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Shiloh's Mason stepping out of shyness to lead Generals

Staff Photo: Jason Braverman Shiloh junior guard Nate Mason joined the Generals this season and has become one of the top guards in the county.

Staff Photo: Jason Braverman Shiloh junior guard Nate Mason joined the Generals this season and has become one of the top guards in the county.

SNELLVILLE -- Challenges are implicit when you are the new kid in school.

It's a tricky transition for anyone. Seeking comfort in an unfamiliar place. Searching for acceptance while straddling the line of shy and overbearing.

Put that double on Nate Mason.

A guard from Columbia High School, Mason came to Shiloh this offseason for his junior year and just as he met his new teammates fresh off a playoff berth and a four-loss regular season, coach Kim Rivers heaped on more pressure.

"He wants me to talk more," Mason said. "I talk, but he wants me to talk more and more and be the vocal leader on the court. It is a big transition from my other school."

Rivers' desire for Mason to speak up coupled with moving him from his former shooting guard role to the team's point guard.

Here's the new kid taking the keys to the team.

"I have to learn to talk to my teammates," Mason said. "Since I am so new to the team I am trying to not (overdo it). My shyness has gone way down."

He looks comfortable on the court now. He takes the play from Rivers and sets up the offense, calmly correcting players and moving his teammates into the right spots on the floor. He chatters on defense to both his teammates and opposing players. He treats basketball as a show, albeit a serious one.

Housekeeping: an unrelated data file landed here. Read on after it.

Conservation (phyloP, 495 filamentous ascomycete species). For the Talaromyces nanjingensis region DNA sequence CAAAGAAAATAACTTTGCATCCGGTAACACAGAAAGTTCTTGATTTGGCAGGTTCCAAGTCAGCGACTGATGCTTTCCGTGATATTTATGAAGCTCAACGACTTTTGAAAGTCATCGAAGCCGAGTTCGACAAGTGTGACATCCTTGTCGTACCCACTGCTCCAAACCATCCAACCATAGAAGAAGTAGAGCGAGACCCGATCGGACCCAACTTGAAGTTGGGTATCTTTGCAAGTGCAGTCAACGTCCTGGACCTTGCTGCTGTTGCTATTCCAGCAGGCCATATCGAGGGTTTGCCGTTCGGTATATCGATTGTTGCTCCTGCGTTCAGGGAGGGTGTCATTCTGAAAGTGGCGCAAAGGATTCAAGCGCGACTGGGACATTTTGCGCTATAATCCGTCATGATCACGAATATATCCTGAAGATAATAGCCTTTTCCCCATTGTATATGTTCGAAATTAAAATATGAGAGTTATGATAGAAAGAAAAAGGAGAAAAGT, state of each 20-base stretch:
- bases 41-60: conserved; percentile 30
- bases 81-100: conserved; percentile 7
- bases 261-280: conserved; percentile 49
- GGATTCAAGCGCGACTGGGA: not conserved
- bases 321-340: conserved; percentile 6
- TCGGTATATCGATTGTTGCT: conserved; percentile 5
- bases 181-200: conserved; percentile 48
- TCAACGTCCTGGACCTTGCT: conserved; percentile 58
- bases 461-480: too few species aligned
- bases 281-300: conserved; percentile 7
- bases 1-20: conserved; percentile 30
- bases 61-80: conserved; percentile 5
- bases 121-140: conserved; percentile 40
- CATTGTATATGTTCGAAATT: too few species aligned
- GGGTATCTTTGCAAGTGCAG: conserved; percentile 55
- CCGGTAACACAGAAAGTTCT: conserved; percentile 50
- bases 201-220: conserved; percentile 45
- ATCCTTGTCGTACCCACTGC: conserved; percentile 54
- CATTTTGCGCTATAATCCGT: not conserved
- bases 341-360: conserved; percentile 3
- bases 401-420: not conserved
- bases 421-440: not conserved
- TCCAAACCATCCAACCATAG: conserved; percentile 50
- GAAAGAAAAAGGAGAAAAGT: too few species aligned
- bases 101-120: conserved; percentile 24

"I like to score. I am a flashy type of guard," Mason said. "I like to talk a lot of trash. Press up, defense."

And now it's the middle of January and Mason has taken control of the Generals. Not bad for a junior transfer.

But this is basketball in the era of AAU and cross-country travels, private trainers and position coaches. By high school any player of Mason's caliber (read: Division I talent) knows how to transition from coach to coach and through them all, Rivers is the first to lean on Mason and not just turn him loose with his quick feet, finishing skills and jump-shot touch.

"He told me when I first came here what was going to happen during the season. He really didn't butter anything up," Mason said of his early conversations with Rivers. "He told me he was going to be on me and he is one of the first coaches that have ever been on me. I like it. I like it when someone pushes me."

It reminds him of his mother.

Included in the colleges interested in Mason are Harvard, Princeton, William and Mary and College of Charleston, not to mention Florida State and Georgia Tech. But schools like Harvard and Princeton call when the talent dovetails with grades. Mason maintains a 3.8 GPA while taking Advanced Placement classes.

"My mom, she stresses the importance of grades in our household," he said. "I can't play basketball unless I have good grades."

And that would only be good for Shiloh's opponents.

"Nate is the catalyst of the team," Rivers said. "He is starting to feel more comfortable running the team. The more comfortable he gets, the better we'll get."